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When The Ruby Suns’ main mover Ryan McPhun alighted in Oslo, Norway in the winter of 2010, he knew he’d found an artistic haven. Recently split from his long-term girlfriend and bandmate, on holiday from his adopted home of New Zealand, McPhun was ready for something new.
He’d always been a musical wayfarer, collecting sounds and styles from his travels around the globe and depositing influences and ephemera into three knockout Ruby Suns albums (2006’s ‘The Ruby Suns’, 2008’s ‘Sea Lion’ and 2010’s ‘Fight Softly’). In Scandinavia - amidst its icy architecture and sky-high fjords, not to mention the indomitable gloss-pop that’s the region’s leading export - he discovered the inspiration for this album.
The story of ‘Christopher’ mirrors McPhun’s own coming of age: after a childhood spent in nerdy isolation, hiding away in his bedroom with his guitar while his older sister hosted high school ragers in their parents’ Ventura, CA home; after leaving home and becoming a citizen of the world; after disengaging from the relationship that defined most of his adult life, McPhun has stopped thinking so much and joined the party.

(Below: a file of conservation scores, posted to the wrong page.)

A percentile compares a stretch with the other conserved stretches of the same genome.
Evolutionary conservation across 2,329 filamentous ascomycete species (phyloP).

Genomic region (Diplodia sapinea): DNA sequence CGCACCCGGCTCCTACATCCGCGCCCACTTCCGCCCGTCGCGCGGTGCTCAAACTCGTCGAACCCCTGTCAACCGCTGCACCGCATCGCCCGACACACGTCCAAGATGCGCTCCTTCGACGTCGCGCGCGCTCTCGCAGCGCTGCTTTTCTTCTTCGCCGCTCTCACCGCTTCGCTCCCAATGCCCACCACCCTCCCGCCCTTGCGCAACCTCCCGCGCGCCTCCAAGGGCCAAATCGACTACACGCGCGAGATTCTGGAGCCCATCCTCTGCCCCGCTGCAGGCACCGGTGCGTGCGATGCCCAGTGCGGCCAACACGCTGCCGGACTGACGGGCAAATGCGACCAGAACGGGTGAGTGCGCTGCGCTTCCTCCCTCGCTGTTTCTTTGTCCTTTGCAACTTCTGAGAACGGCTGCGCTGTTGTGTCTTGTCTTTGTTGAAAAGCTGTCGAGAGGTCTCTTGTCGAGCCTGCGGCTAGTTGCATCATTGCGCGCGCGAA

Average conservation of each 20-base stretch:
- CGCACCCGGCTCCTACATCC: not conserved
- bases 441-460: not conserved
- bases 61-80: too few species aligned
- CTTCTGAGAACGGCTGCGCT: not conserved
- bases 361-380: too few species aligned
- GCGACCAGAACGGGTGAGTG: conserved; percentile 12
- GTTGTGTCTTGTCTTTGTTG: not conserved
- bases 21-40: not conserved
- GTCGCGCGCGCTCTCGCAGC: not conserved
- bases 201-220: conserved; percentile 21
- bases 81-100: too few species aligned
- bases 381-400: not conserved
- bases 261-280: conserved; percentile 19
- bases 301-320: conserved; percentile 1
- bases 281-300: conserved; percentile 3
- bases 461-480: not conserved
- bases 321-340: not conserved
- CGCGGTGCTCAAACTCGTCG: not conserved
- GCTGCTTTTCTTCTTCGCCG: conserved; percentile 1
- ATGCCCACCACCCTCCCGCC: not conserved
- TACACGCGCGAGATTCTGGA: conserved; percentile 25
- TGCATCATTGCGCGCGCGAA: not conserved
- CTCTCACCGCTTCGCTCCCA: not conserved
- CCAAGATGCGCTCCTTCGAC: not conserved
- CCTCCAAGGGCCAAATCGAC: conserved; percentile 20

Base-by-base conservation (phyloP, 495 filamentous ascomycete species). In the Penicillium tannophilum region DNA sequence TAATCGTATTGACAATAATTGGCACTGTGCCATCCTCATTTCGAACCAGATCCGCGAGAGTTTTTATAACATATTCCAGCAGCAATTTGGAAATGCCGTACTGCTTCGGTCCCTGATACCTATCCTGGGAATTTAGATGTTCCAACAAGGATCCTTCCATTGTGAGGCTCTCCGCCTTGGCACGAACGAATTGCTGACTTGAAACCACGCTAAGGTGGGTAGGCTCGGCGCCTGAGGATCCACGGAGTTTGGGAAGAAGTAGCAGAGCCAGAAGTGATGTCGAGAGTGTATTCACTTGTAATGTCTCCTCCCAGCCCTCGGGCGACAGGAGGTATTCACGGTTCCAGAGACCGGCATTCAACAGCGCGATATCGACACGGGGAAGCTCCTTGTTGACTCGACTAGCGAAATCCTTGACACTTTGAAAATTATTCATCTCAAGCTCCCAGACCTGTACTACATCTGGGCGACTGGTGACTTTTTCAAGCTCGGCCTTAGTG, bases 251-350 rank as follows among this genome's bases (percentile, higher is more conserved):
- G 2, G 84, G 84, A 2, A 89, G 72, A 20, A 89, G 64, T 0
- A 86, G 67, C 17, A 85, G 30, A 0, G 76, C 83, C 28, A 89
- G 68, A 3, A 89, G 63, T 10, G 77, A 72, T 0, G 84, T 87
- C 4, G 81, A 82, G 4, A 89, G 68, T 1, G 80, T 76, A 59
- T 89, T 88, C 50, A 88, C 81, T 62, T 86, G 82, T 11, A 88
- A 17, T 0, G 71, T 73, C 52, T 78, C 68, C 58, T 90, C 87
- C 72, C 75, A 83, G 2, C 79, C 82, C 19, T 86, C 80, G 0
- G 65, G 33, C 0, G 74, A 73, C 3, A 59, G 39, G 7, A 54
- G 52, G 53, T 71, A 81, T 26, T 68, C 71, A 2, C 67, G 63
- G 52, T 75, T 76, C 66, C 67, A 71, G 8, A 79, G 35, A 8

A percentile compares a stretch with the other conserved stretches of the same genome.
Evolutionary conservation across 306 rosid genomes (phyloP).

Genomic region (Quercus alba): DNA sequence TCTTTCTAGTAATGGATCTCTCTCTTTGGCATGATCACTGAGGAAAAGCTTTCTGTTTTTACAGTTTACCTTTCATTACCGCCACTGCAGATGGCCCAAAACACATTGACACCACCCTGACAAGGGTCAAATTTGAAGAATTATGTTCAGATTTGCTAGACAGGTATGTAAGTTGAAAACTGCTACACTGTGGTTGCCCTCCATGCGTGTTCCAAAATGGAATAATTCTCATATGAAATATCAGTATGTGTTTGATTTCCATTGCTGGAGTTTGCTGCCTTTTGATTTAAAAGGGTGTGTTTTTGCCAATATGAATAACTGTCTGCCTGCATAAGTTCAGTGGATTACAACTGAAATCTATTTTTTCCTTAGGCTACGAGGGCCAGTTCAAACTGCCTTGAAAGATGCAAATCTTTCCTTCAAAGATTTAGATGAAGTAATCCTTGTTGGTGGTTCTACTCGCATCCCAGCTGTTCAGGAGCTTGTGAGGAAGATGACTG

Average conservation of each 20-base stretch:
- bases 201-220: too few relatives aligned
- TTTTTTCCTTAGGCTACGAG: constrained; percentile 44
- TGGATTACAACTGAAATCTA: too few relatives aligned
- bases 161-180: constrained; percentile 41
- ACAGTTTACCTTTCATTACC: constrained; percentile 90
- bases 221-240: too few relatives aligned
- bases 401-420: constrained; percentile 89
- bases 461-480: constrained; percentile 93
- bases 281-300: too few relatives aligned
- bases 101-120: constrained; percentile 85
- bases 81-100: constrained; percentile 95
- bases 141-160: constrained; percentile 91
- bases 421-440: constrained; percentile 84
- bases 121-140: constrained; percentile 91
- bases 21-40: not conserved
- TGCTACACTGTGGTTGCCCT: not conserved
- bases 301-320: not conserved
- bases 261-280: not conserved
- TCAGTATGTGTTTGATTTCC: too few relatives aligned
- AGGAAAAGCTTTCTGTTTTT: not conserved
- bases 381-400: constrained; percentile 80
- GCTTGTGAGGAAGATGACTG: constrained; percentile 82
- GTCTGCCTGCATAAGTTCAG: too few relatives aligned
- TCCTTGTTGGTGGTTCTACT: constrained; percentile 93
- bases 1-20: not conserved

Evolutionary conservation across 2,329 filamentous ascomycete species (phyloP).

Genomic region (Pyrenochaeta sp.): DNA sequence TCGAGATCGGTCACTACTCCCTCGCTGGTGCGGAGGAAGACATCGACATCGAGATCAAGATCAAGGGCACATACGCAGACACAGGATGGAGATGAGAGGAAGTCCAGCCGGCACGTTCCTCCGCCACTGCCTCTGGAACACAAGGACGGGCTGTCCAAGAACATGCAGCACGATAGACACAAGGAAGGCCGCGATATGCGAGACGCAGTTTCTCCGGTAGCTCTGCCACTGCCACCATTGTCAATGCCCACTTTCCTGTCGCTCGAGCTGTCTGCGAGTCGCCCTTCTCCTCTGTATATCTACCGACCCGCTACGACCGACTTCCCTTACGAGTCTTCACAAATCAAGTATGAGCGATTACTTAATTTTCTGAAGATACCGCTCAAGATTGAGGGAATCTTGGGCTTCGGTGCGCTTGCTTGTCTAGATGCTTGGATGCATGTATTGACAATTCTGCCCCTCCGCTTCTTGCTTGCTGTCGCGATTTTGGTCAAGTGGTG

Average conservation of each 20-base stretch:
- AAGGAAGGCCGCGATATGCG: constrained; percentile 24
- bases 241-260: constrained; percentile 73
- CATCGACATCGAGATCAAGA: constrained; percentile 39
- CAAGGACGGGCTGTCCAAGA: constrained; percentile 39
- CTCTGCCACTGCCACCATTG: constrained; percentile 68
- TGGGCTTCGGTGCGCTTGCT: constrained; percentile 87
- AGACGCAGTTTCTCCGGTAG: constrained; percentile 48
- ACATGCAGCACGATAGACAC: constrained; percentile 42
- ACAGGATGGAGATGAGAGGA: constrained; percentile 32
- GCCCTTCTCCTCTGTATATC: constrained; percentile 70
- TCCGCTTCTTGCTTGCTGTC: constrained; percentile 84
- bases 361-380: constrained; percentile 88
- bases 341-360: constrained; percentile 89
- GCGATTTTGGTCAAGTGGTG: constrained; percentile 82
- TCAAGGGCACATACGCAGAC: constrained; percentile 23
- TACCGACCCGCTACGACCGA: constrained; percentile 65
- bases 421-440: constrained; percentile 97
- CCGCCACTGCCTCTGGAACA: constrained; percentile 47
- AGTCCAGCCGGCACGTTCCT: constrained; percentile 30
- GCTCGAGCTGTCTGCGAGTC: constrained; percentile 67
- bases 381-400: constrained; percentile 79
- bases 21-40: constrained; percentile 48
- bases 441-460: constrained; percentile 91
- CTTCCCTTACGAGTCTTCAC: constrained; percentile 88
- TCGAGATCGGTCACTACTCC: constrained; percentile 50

‘Rush’ sets the process in motion, but of all the songs on the album, ‘Jump In’ encapsulates a carpe diem MO - “When you reach the end of the world,” McPhun sings in his tender falsetto, “don't wanna have no regrets and no penitence.”
‘Christopher’s opening song, ‘Desert Of Pop’ - recorded at a friend’s home studio in Oslo, floating on Nord modular synths and ecstatic dancefloor energy - details McPhun’s inebriated encounter with Robyn backstage at a music festival in Cologne, Germany. “Flower among the leaves is what you are,” he sings, his sheepish grin practically bursting out of your speakers, “cold glass of water in the desert of pop.”
Desert Of Pop
In Real Life
Kingfisher Call Me